Today's TOTALLY 1880s post marks the end of something--Robert Louis Stevenson's time in Saranac Lake! Stevenson arrived in Saranac Lake in October of 1887, and by April of 1888, he had departed for warmer climes. Stevenson, who most likely had tuberculosis, had been on his way to seek treatment in Colorado Springs. He decided to change his destination based on Dr. Trudeau's reputation for treating the disease. Stevenson rented the Baker Cottage along the Saranac River (now known as the Stevenson Cottage), and arranged for treatment under Dr. Trudeau's care. They became close friends, and developed a respect for one another despite their sometimes heated disagreements. Much to Dr. Trudeau's chagrin, Stevenson was a chain smoker; Trudeau told him this was not the "cure" he had in mind.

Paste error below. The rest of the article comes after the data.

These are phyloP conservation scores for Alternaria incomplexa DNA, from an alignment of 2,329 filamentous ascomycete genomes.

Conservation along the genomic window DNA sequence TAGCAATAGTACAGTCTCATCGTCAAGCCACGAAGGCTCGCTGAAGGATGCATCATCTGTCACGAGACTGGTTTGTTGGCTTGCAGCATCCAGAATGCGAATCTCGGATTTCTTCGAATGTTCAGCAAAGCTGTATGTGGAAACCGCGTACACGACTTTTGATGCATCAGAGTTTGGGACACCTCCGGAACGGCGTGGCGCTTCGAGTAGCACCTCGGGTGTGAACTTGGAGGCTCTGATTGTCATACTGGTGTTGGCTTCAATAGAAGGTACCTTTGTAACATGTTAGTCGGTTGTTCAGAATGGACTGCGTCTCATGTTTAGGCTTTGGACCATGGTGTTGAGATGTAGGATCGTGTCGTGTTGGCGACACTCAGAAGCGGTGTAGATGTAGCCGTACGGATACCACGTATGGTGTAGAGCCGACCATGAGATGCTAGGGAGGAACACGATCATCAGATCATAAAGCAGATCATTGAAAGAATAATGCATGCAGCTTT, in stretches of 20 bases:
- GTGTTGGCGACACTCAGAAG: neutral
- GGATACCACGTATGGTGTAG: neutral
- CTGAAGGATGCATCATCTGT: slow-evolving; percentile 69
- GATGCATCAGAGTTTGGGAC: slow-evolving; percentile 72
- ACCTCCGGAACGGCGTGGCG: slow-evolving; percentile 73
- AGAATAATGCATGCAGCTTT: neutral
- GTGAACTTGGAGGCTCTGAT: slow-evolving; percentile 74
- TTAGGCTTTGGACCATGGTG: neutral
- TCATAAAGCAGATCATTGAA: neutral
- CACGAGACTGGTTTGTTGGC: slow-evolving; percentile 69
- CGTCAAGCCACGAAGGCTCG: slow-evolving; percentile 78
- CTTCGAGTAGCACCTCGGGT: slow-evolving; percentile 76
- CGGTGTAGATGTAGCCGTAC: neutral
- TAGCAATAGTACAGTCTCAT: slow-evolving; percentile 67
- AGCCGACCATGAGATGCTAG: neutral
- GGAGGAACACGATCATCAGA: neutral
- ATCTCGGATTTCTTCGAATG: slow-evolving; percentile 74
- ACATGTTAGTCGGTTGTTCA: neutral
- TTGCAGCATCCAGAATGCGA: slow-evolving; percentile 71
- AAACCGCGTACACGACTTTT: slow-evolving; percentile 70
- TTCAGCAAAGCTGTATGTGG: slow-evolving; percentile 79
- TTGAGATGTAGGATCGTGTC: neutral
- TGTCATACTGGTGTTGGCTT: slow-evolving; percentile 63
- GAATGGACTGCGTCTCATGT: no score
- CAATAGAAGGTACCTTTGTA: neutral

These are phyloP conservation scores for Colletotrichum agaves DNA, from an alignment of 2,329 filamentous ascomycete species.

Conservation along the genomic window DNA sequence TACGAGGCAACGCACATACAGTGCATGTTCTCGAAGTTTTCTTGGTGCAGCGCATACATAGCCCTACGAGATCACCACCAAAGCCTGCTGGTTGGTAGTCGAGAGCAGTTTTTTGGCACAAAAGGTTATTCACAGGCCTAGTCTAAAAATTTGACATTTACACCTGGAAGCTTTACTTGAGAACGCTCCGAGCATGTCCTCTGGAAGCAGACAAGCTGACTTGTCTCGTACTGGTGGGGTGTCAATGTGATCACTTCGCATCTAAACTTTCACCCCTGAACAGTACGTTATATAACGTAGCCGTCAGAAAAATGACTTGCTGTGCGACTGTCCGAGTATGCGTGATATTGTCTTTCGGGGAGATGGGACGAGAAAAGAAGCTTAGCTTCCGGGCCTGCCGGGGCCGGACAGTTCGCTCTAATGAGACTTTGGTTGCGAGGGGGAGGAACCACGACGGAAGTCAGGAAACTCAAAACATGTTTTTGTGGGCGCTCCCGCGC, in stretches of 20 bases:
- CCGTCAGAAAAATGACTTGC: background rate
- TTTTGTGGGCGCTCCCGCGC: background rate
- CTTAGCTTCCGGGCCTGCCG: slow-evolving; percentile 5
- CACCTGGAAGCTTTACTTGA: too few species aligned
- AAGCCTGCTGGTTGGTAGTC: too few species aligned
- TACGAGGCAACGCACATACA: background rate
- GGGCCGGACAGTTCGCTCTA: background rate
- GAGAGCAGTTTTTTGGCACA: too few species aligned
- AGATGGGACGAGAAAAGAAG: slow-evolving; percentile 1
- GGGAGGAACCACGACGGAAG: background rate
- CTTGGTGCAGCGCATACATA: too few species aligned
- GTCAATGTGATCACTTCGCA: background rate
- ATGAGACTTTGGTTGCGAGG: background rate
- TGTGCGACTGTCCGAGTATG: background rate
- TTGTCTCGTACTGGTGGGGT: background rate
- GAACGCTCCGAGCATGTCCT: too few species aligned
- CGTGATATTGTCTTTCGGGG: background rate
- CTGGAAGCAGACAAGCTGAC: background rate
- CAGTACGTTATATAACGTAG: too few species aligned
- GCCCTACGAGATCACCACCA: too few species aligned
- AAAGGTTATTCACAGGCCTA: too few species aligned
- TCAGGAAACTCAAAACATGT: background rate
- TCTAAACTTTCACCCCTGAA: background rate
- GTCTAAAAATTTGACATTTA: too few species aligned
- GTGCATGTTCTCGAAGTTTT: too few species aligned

Stevenson was a celebrity at that time, and his time in Saranac Lake attracted great attention, both locally and around the world. This played a great part in increasing the the village's reputation for health-seekers. He left Saranac Lake and headed to Samoa, where he spent six years before dying of his illness.
Learn more about Stevenson's time in Saranac Lake and the works he produced while curing on our wiki. And be sure to check out the Stevenson Cottage to see the place where he stayed and immerse yourself in Stevensoniana!
Stay up to date on all the news and happenings from Historic Saranac Lake at the Saranac Laboratory Museum!